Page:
Hiking with Dogs

The final days of summer are close at hand, but there is still plenty of time to fit in some great hikes while the weather stays warm. And what makes hiking more fun than it is already? Bringing along a canine companion, of course!

Some dogs love a good hike, and what's not to love? The great outdoors with your favorite person, lots of new smells and the chance to stretch your legs: it's fun stuff.

But along with the fun, owners should take care to make sure their dogs are safe on hikes. There are many ways a dog can get into trouble on a trail but with some preparation and vigilance, everyone can have a good time and stay safe.

Make sure your dog has ID:

Before setting out on a hike, make sure your dog has identification in the form of a tag, collar nameplate or microchipping, and the information is up to date. Dogs do occasionally get lost on hikes, and identification will make it much easier to reunite you with your pet if someone finds him. In that same category, all dogs should have an up-to-date rabies vaccination and wear a rabies tag anytime they leave home.

Don't let your pet off leash:

It can be tempting to let a dog roam free on the trail, but unless your dog is extremely well trained to come when you call, it's not a good idea. It's easy for a dog to lose its way in the woods, and there is no way to know what lies ahead on the trail. Unfriendly wildlife, people who don't like dogs and even other dogs who don't like dogs might be just around the corner. At best, it's inconsiderate and at worst, it could be dangerous for your dog and others. Another thing to consider is that most parks, national forests and other hiking areas don't allow dogs off leash, so it's a good idea to follow the rules.

Beware of wildlife:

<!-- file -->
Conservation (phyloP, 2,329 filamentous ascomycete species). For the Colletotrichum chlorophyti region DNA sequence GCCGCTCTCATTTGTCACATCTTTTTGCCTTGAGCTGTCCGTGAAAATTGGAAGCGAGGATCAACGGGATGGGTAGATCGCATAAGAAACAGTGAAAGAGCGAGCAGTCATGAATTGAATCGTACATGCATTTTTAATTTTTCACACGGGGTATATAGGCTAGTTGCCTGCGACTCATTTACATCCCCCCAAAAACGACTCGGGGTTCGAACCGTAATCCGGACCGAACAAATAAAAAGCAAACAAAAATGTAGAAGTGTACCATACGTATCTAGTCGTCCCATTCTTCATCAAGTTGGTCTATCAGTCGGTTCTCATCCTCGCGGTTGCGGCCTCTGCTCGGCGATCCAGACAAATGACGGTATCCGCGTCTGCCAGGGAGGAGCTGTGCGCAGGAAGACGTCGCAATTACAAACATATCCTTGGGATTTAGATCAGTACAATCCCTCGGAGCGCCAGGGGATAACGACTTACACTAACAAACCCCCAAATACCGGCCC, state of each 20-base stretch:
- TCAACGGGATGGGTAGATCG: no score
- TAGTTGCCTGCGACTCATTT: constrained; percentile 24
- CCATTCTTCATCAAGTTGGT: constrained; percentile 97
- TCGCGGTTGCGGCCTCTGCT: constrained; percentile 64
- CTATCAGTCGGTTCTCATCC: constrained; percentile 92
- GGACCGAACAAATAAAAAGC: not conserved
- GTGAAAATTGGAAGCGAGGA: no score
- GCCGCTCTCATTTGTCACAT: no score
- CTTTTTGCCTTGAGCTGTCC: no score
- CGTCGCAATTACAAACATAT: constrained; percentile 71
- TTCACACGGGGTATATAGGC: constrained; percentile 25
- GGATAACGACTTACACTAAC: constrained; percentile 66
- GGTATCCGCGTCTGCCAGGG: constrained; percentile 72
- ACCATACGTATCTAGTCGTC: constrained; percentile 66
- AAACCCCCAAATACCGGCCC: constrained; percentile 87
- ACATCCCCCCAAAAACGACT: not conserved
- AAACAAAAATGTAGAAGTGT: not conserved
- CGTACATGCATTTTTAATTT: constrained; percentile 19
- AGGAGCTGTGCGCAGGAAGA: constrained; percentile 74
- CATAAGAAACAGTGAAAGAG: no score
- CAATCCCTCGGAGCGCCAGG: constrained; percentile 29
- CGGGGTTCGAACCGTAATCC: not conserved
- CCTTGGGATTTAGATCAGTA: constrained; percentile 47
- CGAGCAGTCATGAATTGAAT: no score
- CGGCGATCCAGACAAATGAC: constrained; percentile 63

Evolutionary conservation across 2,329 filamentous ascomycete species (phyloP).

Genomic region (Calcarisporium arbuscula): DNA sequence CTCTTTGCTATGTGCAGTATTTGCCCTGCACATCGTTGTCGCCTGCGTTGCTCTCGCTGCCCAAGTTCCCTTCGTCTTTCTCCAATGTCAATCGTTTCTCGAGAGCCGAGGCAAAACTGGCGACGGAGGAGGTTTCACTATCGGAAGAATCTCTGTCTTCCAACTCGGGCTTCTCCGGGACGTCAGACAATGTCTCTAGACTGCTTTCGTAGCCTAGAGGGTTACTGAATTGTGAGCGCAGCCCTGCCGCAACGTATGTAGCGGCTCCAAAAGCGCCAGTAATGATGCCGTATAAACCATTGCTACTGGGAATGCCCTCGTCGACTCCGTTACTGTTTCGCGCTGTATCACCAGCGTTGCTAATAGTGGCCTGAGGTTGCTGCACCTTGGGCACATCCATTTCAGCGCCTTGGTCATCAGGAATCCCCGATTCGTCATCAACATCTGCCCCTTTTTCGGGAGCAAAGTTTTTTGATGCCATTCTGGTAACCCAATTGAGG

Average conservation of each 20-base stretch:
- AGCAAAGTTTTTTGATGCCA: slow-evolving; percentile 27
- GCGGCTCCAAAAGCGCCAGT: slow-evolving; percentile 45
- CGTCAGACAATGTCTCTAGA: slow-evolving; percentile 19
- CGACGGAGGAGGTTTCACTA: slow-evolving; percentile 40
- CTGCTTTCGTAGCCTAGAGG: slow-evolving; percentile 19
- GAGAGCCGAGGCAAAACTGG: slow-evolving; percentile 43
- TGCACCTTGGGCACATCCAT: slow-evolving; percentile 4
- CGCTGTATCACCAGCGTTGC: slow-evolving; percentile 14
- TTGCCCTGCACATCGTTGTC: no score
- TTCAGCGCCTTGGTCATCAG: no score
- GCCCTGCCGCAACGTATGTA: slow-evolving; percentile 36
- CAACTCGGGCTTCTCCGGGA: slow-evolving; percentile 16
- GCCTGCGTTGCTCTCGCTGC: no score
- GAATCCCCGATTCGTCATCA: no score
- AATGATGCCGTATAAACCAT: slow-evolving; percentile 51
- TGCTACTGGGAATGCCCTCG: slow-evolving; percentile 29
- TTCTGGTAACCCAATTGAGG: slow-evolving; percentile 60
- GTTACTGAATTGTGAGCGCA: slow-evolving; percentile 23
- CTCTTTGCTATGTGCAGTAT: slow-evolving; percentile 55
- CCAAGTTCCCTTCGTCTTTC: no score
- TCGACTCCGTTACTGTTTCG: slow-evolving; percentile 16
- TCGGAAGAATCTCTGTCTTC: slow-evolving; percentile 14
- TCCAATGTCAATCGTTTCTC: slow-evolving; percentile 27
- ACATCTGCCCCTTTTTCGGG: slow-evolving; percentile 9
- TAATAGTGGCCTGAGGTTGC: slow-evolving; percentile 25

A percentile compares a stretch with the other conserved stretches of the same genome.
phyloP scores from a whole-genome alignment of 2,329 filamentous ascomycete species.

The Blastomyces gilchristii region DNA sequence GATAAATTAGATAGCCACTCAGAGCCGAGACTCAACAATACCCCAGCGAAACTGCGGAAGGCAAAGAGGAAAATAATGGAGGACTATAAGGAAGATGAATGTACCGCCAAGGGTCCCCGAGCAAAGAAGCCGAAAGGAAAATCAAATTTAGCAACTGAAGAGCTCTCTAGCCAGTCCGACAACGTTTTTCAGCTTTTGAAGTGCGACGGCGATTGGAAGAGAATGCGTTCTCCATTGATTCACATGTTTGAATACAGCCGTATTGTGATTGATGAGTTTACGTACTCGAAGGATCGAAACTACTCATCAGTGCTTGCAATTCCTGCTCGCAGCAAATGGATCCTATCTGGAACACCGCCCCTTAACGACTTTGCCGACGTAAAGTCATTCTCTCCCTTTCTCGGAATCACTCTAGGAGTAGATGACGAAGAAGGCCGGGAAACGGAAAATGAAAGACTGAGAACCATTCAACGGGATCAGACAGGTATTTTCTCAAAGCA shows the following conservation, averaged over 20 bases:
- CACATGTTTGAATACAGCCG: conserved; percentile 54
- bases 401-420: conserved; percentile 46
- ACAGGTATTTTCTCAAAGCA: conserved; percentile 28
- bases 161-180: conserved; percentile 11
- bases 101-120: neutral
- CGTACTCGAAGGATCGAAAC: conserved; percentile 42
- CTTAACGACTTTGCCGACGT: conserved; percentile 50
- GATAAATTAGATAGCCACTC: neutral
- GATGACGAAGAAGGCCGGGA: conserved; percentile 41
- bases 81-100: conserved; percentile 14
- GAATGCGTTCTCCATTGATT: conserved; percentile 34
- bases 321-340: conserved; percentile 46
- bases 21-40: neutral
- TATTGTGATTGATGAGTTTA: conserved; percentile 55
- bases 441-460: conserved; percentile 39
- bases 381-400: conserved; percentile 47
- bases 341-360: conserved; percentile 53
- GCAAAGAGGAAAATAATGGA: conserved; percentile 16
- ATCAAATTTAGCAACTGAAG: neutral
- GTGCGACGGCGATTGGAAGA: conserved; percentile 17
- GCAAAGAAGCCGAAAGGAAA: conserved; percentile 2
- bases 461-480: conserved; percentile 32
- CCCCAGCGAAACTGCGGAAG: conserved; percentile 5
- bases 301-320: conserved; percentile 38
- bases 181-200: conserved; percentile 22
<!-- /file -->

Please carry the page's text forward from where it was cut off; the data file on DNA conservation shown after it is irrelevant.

The woods and fields are full of wildlife, some of which might not hesitate to defend against the threat a dog represents to them. In this area, bears and poisonous snakes are the biggest concern.

The rules for encountering a bear on a trail are similar for people and dogs. Remain calm and try to keep your dog close to you and quiet. Most likely, the bear will leave, but if it doesn't, walk away slowly and quietly with your dog as close to you as possible.

If you encounter a snake, give it space and keep your dog away from it. Rattlesnakes and copperheads are the most commonly seen poisonous snakes in this area, but they'd rather avoid biting if they can. If you see a snake, back away from it slowly and keep your dog in check. If your dog gets bitten, don't panic. Many snake bites can be treated if it is done quickly. Get to a veterinarian quickly with as little movement as possible.

Stay hydrated:

Lots of water is just as important for pets as it is for people when engaging in physical activity. Although much of the time a dog can drink out of rivers, streams, lakes and ponds without ill effects, these bodies of water can host parasites or toxins that could make your dog very sick. Try carrying enough water for you and your dog, and if your dog is up for it, get a doggie backpack and let your dog carry his own water.

Don't forget the sunscreen:

Just like people, some dogs are sensitive to the sun. If your dog has a light or white colored coat or a pink nose, apply sunscreen to the exposed areas to protect those spots from sunburn.

Check for ticks:

After every hike, check yourself and your dog for ticks. These tiny insects are not only irritating, but they can carry diseases, such as Lyme. If you find a tick on your dog, remove it immediately. Grasp it as close to the head as possible and pull it straight out. Don't use oil, butter or other substances on it and do not try to burn it off.

Know your dog's limits:

If your dog is more of a couch potato than an athlete, a long strenuous hike is not the best idea. Dogs that are unused to lots of exercise can easily strain muscles or become overheated and exhausted. If you want to start hiking with your dog, take it easy at first and then build up to longer, more difficult hikes.